Dr. Juan Carlos Sola Corbacho:

How long will it take to have the first woman as president in Colombia?

Ms. Maquieira Palmer:

It’s not easy. I think it will take time. Today, even with the existing legislation regulating quotes, it is not difficult to see the lack of political participation, with real responsibility even among the conservative parties. On Sunday, I was watching TV, looking for information and comments, and I found a channel with an only-men panel: six men and no women. It was shocking. Men’s control over the political system is still tight. It will take time. Going back to Francia Marquez, what she did was historical, very important for Colombia and even Latin America, but it is only the first step…

Lanie Parker:

What is the most important project that your organization is developing these days?

Ms. Maquieira Palmer:

Fondo Lunaria is a feminist fund. We give resources to several young women’s organizations in Colombia. It’s a way to fulfill their dreams. These organizations are working on different issues: promoting peace or preventing gender-based violence, advocating gender diversity or women’s rights. But although we are providing them with economic resources, we do not tell them what to do, and we do not impose how to do it either. They are free to decide, we believe in a very broad feminist approach.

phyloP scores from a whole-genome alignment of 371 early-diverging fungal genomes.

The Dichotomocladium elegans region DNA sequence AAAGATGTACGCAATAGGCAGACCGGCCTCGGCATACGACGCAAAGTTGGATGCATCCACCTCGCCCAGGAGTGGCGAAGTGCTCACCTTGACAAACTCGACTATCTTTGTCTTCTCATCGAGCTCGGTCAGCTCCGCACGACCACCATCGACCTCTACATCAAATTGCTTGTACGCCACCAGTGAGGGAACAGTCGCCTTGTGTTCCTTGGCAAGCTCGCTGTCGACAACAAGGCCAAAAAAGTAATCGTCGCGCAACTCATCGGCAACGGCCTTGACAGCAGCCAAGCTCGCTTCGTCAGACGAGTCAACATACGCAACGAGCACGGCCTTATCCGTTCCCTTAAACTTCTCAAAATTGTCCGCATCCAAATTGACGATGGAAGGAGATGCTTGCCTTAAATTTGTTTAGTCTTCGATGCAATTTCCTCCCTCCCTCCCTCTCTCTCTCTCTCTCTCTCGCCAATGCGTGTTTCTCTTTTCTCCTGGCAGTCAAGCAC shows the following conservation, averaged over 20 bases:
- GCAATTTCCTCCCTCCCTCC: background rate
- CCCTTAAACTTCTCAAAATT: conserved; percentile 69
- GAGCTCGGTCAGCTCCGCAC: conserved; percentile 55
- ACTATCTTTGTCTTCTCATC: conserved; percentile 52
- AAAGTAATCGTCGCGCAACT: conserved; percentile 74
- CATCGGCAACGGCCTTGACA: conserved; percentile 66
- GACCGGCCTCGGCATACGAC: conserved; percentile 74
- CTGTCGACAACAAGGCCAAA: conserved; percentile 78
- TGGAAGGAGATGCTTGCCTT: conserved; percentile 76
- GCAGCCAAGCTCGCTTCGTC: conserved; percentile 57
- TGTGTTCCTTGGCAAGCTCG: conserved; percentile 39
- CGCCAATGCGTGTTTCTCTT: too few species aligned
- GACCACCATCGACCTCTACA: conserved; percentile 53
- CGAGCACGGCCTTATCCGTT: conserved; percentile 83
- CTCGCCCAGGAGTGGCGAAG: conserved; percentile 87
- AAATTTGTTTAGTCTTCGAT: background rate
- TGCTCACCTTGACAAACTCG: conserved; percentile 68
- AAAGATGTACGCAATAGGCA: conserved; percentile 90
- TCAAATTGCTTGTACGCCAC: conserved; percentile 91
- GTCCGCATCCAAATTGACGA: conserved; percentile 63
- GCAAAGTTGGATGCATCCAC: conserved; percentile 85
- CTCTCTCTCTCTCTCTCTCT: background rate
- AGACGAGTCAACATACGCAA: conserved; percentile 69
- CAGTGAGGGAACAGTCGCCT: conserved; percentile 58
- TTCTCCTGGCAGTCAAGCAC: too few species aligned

Stu Lunn:

What was the research process when working on the implementation of the UN resolution 1325?

Ms. Maquieira Palmer:

We started the peace process six years ago in Havana, Cuba. UN resolution 1325 was a very important tool to demand the presence of women in that peace process and also to talk about the sexual violence against women in the country. Our problem currently is that the government doesn’t respect the peace agreement. Furthermore, at this point, young women, for example, do not believe in justice. They believe that justice only works with rich people. So, even now that we have implemented the peace process, we have a huge fracture. A commission was created

to unveil the truth hidden behind the political conflict during the last fifty years. The Colombian administration is also trying to find those who disappeared during the conflict. It is important to keep working in that direction not to repeat our mistakes. In these circumstances UN resolution 1325 does not seem to be essential to the development of this process. Hopefully in the future… I think the most useful thing about 1325 is the participation of women in all the steps of the peace process. The presence of women in all the steps of the peace process guarantees that it will be more sustainable.

Dr. Juan Carlos Sola-Corbacho:

What is the first thing you would do if you were named President of Colombia?

Ms. Maquieira Palmer:

I think one of the historically unsolved issues in Colombia is the distribution of land. I would redistribute land. Land not only for men, but land for women too.